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On April 20, 2015, the U.S. Court of Appeals for the Second Circuit ruled in Greathouse v. JHS Security Inc. that internal complaints to an employer are now protected from retaliation under the Fair Labor Standards Act ("FLSA"). This decision overrules the court's long-standing precedent that an employee's complaint must be made to a governmental agency in order to qualify for protection under the FLSA's anti-retaliation provision. In doing so, the Second Circuit joined the weight of authority from its sister circuits that have already adopted similar broad interpretations of the scope of the FLSA's anti-retaliation provision.
The FLSA makes it unlawful for an employer to retaliate against any employee because the employee "filed any complaint" related to acts prohibited by the FLSA. In Lambert v. Genesee Hospital, the Second Circuit initially interpreted the scope of this phrase to include only written complaints filed with a government agency. In 2011, however, the U.S. Supreme Court in Kasten v. Saint-Gobain Performance Plastics Corp. rejected this narrow interpretation and held that the FLSA's anti-retaliation provision encompasses both oral and written complaints, so long as the complaint is sufficiently clear and detailed for an employer to recognize the complaint as an assertion of FLSA rights. While Kasten resolved the issue of the form of the complaint, it declined to address where the complaint must be "filed" in order to be actionable.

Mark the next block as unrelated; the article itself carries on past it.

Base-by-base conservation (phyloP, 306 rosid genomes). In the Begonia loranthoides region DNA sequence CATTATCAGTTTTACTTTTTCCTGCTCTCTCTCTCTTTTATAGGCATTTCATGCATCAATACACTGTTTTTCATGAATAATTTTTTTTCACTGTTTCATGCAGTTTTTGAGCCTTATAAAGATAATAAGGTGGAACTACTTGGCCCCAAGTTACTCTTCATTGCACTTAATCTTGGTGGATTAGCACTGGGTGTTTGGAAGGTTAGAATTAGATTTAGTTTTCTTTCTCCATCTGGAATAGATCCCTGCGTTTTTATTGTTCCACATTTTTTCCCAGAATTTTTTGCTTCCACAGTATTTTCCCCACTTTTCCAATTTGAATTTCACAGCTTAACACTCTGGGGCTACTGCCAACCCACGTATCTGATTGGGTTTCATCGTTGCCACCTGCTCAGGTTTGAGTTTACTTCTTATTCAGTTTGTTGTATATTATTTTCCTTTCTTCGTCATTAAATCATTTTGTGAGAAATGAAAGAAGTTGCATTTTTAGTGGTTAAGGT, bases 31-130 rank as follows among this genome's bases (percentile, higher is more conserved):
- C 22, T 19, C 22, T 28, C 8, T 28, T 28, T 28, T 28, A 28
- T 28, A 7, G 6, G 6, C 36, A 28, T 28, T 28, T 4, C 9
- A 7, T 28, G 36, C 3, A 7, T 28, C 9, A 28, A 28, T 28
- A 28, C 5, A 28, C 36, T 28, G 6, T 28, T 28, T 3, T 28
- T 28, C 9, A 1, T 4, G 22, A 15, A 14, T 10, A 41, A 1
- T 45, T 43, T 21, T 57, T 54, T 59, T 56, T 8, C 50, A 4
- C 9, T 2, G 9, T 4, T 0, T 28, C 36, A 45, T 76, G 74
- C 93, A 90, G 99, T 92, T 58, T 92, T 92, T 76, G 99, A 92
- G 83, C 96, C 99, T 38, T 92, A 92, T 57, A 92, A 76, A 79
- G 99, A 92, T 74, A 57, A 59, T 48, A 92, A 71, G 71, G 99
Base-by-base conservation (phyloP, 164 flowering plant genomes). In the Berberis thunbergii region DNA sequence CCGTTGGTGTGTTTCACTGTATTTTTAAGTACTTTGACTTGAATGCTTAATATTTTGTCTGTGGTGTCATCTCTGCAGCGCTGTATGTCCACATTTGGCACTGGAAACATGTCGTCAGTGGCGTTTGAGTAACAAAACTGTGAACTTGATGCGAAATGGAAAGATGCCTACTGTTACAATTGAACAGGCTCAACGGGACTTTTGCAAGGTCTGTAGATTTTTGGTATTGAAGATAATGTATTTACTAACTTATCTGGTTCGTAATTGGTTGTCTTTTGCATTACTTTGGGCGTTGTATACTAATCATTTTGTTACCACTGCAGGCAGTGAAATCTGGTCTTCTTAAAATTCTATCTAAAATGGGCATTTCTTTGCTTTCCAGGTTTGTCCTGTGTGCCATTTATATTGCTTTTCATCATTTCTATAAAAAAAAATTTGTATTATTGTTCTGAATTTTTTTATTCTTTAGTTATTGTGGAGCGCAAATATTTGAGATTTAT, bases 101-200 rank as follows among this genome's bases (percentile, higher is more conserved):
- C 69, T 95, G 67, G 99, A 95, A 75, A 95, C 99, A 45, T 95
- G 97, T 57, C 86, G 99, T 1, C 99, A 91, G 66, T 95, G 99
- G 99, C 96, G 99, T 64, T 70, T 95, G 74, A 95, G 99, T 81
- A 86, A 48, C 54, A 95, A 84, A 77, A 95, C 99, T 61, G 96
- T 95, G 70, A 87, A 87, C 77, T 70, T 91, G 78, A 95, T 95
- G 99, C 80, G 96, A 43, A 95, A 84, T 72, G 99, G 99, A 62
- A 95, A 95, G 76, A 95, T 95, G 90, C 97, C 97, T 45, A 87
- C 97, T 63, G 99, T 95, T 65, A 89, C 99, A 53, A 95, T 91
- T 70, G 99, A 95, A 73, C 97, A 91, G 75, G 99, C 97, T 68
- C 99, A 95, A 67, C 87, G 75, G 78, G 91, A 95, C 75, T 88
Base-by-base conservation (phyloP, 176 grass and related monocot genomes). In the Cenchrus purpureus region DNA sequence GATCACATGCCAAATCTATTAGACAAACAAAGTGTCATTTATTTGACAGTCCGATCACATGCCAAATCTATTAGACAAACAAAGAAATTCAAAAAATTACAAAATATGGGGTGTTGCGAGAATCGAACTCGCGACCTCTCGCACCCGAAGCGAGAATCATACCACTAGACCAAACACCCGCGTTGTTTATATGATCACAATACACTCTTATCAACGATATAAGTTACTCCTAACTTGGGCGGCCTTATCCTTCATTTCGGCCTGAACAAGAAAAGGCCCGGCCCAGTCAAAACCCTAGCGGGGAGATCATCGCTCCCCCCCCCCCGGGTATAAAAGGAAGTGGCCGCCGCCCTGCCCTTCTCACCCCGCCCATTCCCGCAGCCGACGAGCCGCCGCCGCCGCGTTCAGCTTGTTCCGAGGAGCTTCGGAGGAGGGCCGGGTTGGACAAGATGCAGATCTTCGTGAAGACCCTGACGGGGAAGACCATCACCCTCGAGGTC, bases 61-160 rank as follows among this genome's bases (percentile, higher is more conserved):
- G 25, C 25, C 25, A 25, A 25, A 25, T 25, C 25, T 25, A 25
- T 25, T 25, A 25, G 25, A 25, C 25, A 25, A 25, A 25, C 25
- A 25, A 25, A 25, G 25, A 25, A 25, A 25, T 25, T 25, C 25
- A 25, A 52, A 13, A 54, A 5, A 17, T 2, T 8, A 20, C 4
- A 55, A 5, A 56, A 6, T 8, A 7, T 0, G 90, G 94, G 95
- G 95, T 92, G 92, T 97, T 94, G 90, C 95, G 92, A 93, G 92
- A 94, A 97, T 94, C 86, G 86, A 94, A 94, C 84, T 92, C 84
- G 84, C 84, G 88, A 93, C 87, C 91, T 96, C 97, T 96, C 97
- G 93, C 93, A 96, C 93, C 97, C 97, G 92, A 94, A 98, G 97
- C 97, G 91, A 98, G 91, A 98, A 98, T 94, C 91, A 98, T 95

The Second Circuit has now resolved this gray area for employers operating in its jurisdiction—i.e., New York, Connecticut and Vermont. In Greathouse, the plaintiff claimed he was retaliated against in violation of the FLSA when his employment was terminated after he complained internally about the alleged nonpayment of his wages. Taking the opportunity to revisit its analysis in Lambert in light of guidance provided by Kasten, the Second Circuit evaluated the statutory purpose of the FLSA and concluded the FLSA's anti-retaliation provision must be interpreted to encompass "oral complaints made to employers in a context that makes the assertion of rights plain." Specifically, a complaint is "filed" for the purposes of the FLSA "when a reasonable objective person would have understood the employee to have put the employer on notice that the employee is asserting statutory rights under the Act." The employee need not invoke the FLSA by name in order to claim its protection.
The court's analysis was not only guided by the discussion in Kasten, but also similar opinions issued in other federal circuits as well as the administrative interpretations adopted by the Equal Employment Opportunity Commission and the Secretary of Labor, the two administrative bodies charged with enforcing the FLSA. This decision therefore brings the Second Circuit in alignment with other authorities that have addressed this issue.